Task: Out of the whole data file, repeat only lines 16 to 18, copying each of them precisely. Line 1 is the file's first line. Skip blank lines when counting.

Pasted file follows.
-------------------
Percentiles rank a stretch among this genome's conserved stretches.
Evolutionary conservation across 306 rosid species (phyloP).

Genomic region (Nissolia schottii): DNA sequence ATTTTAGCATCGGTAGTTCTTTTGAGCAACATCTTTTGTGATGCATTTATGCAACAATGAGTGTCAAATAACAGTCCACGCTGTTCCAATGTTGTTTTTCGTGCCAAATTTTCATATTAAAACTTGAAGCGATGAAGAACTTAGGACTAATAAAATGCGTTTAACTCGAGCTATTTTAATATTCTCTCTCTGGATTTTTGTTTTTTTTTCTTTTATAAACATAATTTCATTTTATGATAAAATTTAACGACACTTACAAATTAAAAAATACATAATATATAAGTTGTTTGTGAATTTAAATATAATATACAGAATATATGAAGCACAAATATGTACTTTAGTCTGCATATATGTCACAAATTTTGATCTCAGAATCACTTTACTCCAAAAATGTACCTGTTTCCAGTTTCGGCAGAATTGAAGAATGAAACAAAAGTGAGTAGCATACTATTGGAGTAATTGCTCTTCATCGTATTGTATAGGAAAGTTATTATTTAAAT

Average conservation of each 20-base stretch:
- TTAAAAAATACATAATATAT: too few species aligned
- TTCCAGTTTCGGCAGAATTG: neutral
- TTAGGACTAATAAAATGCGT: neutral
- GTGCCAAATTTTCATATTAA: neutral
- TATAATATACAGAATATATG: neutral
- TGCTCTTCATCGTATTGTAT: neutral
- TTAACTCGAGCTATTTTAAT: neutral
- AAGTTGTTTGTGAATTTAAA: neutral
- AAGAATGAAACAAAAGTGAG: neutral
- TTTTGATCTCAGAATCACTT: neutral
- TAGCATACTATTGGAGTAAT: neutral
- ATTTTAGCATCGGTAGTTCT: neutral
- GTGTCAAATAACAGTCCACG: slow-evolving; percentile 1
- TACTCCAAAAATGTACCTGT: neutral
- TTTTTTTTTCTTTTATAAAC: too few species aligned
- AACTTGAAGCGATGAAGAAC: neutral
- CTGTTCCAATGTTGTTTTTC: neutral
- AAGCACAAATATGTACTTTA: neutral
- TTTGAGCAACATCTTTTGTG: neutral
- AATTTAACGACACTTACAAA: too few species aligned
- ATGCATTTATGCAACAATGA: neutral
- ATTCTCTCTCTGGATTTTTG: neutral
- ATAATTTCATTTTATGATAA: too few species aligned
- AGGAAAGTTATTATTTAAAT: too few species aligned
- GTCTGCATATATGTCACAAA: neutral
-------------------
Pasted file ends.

- ATTTTAGCATCGGTAGTTCT: neutral
- GTGTCAAATAACAGTCCACG: slow-evolving; percentile 1
- TACTCCAAAAATGTACCTGT: neutral